MONTREAL â€” For Billy Parker, the tough part of becoming a coach will be ordering around some of his old buddies in the Montreal Alouettes defence.
Parker, who retired after eight seasons with the Alouettes, was named a defensive assistant coach in Jacques Chapdelaine’s staff last week.
“The only ones I would have a hard time if I had to correct them would be (defensive end) John Bowman and (linebacker) Chip Cox,” Parker said Friday as the new staff was introduced to the media in the team’s locker-room. “I’ve been playing with them and I am truly friends with them.
“We’re very close. But because we’re friends and have great respect for one another, they understand that it’s my job and that I wouldn’t do anything but try to help them. But I’m sure we will have some fun with that new dynamic in our relationship.”
Parker, a fixture in the Alouettes’ backfield since 2009, wanted to be a coach even before he joined the Canadian Football League club.
The 35-year-old got the coaching bug when he played arena football from 2005 to 2008 with the defunct New York Dragons and coach Weylan Harding asked him to help analyse film and offer suggestions.
“That was the first time I sat down and looked at coaching,” said Parker. “That sparked that interest.
“Since then, I’ve been looking at the game, paying attention and trying to get opportunities to help me grow for this moment.”
The defence has been one of the only bright spots on the once-powerful Alouettes as they missed the playoff the last two seasons, but they opted to make changes for the 2017 campaign. Defensive co-ordinator Noel Thorpe is back for a fifth season, but instead of having assistants assigned to specific positions, they’ll have generic job titles. Former linebackers coach Greg Quick is senior defensive assistant white Parker and Jason Hogan are assistants.
The plan is to have coaches work with player on the various aspects of defensive play.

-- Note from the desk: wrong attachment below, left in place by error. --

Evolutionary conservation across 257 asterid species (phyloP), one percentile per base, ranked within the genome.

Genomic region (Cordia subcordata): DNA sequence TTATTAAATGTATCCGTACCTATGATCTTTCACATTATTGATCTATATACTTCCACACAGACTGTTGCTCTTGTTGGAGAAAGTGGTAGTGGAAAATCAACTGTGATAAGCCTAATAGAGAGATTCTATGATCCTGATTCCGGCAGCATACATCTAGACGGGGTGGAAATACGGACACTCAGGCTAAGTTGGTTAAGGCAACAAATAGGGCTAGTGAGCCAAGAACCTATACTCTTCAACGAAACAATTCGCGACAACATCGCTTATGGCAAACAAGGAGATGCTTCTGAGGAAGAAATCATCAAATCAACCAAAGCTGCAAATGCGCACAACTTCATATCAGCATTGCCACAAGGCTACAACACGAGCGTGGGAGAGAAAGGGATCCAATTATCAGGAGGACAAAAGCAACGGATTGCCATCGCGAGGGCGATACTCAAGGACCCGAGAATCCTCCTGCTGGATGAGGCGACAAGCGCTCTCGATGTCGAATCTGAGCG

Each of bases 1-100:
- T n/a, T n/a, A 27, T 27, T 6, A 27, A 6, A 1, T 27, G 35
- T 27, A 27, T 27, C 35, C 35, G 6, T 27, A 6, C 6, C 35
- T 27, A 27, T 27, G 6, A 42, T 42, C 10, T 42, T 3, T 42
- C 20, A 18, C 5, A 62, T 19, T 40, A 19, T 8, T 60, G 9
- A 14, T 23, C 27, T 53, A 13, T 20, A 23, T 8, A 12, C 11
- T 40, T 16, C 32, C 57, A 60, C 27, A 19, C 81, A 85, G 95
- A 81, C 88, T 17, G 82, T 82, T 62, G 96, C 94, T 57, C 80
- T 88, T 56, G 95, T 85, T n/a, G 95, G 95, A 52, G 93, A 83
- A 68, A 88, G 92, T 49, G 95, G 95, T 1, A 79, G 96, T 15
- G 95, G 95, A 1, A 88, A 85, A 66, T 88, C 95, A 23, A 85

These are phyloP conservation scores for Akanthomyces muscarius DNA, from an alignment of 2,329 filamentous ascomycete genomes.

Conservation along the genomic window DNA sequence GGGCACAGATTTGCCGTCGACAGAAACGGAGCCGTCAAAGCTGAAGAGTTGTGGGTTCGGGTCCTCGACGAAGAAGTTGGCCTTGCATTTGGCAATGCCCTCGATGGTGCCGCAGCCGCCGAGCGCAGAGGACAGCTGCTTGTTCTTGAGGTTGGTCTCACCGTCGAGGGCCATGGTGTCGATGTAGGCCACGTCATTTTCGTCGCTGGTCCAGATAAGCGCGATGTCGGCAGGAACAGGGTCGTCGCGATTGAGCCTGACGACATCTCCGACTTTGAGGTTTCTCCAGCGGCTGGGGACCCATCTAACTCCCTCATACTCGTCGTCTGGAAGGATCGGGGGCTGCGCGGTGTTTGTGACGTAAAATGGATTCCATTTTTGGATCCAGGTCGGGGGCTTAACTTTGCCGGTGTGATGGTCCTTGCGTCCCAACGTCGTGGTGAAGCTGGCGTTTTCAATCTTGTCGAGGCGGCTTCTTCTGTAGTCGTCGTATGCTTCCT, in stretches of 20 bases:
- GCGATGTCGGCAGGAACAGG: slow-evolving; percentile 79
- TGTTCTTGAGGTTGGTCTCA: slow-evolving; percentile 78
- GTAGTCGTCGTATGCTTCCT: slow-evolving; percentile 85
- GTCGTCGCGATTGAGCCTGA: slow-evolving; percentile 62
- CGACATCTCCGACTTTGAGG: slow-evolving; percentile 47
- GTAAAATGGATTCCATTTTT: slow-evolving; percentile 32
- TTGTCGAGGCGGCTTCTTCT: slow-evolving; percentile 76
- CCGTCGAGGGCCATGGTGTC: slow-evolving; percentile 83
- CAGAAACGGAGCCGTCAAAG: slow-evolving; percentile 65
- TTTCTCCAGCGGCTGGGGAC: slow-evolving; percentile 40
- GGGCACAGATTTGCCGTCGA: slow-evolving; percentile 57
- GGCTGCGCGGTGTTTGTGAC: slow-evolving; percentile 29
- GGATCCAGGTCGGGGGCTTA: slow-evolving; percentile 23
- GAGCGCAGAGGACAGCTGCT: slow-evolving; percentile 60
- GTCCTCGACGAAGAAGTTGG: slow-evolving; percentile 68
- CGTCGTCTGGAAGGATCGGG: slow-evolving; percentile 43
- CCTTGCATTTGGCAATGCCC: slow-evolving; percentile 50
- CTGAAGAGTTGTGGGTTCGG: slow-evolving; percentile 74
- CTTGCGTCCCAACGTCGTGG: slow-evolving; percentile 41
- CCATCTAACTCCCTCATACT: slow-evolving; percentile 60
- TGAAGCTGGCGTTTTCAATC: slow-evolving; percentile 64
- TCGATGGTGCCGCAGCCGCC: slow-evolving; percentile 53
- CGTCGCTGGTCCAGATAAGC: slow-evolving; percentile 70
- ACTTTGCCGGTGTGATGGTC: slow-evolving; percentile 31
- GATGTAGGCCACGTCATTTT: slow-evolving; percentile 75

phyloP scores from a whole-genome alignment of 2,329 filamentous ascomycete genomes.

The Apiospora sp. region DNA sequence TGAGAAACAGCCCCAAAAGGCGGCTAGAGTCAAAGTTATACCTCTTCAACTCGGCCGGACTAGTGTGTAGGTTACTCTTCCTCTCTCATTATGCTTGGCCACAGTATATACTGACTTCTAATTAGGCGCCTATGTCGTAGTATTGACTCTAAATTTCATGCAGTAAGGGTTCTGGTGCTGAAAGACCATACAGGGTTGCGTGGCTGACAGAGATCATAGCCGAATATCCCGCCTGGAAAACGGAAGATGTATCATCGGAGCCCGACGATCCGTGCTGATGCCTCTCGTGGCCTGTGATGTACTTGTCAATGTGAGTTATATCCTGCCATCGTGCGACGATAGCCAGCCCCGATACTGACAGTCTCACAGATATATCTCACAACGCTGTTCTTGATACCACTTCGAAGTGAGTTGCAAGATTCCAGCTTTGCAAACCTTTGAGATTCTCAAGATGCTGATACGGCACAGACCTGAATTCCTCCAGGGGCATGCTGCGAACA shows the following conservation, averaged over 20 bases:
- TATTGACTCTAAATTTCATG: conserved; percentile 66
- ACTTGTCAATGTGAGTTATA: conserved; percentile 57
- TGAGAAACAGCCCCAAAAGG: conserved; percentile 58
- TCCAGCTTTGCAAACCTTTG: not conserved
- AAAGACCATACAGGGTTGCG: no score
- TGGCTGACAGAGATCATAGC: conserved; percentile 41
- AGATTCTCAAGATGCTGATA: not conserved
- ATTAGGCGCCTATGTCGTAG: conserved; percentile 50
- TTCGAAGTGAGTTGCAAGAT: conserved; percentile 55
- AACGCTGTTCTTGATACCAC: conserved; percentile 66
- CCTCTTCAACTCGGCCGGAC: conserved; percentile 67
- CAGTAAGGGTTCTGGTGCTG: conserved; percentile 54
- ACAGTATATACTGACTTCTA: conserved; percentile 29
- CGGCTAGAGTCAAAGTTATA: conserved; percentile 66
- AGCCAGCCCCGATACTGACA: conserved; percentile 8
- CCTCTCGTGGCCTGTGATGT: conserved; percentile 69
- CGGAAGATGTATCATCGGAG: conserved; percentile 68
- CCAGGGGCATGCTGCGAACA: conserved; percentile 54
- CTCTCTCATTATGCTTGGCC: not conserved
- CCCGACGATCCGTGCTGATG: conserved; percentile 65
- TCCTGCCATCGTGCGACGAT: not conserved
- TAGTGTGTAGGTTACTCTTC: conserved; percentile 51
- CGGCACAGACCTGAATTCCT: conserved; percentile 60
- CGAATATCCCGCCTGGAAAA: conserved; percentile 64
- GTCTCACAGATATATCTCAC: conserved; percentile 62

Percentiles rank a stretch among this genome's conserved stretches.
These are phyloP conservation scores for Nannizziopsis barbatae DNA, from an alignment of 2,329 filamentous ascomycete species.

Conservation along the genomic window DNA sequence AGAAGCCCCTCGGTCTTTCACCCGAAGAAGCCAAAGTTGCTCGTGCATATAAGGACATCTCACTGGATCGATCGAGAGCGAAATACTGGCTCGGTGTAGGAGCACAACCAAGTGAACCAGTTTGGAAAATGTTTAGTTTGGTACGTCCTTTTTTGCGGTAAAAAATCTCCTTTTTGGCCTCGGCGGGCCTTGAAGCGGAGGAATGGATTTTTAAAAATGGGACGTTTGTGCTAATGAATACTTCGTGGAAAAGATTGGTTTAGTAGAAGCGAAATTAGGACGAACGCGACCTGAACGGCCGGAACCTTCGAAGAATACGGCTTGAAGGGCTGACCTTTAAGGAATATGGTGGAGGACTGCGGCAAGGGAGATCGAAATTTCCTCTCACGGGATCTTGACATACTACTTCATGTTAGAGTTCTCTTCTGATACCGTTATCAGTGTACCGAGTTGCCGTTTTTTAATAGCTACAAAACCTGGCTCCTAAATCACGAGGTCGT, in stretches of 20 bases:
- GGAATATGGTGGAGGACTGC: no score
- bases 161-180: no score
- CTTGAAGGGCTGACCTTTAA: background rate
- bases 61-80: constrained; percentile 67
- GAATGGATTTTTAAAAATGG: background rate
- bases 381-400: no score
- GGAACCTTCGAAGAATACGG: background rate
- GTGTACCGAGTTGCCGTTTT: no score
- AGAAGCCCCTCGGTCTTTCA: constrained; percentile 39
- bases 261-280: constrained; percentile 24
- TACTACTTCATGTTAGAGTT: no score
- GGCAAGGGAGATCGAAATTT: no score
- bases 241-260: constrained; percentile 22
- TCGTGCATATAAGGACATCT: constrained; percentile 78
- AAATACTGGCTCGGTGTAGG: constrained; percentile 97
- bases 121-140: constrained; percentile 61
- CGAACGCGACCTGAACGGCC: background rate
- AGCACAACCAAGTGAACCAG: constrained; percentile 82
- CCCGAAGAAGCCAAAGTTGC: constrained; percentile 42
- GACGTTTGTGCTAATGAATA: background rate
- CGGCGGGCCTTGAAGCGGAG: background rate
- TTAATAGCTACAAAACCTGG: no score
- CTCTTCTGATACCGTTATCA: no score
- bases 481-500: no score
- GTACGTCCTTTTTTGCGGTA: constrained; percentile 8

“There will be leadership roles,” said Thorpe. “A lot of the front play will be taken by coach Quick.
“I’m going to be a conduit between the front and back ends. Because most of his expertise is in the cover game, Billy will have a leadership role in the back end, along with Hogan working with the free safeties. The division won’t cause any problem at all.”
A coaching shake-up was expected. Chapdelaine, who had been brought in to help Anthony Calvillo as offensive co-ordinator, ended up replacing Jim Popp as head coach in September. The team went 4-2 under his guidance and he was kept on when Popp was replaced as general manager by former special team co-ordinator Kavis Reed.
Parker knew he would retire from playing at the end of last season but didn’t think there were any coaching jobs open in Montreal. He had been looking for a job when Thorpe called offering a spot.
“When I came here in 2013 Billy was already having a successful career and I knew that at some point there would be a transition into coaching,” said Thorpe. “This is something he said he wanted to do.
“And he has a coaching pedigree. He comes from a teaching family. Both of his parents are in the educational system. You could see how he embraced and taught young football players, so it was a natural fit for us.”
Parker’s father is a school principal and his mother is a special education teacher in their home town of Richmond, Va.
He goes in with a head start, having played in Thorpe’s defensive system for four years.
He also sees no problem with changing job titles, even if an outsider may say that what’s not broken shouldn’t be fixed.
“Our defence has been solid and is one of things that’s been consistent on the team, but we haven’t been winning,” said Parker. “You can’t stay the same.
“If you’re not trying to get better you’ll get worse. I think that’s what coach Thorpe is thinking. He’s proactive. If people say the team didn’t do well but the defence was good, that’s not good enough. We come here to be successful.”
Chapdelaine has kept the offensive co-ordinator and play calling roles he took from Calvillo last season, but the league’s all-time passing leader stayed on as quarterbacks coach. Calvillo admits he wasn’t fully prepared to become a co-ordinator only one season after retiring and welcomes the chance to learn the trade under Chapdelaine.
Also, he will still have a hand in game planning.
This year, the starter is newly acquired veteran Darian Durant, the former Saskatchewan pivot Calvillo edged out in the 2009 and 2010 Grey Cup games.
“Kevin Glenn was in the same category with us last year so I don’t think it will be a big issue,” said Calvillo. “It’s a matter of building a relationship with Darian and the other quarterbacks.”
A greater challenge may be handling Vernon Adams, who took over from Rakeem Cato in October and went 3-0 to finish his rookie season. Now Adams has been bumped to back-up status.
Chapdelaine said he has a candidate in mind for special teams co-ordinator who, if it works out, will be announced in March.
Bill Beacon, The Canadian Press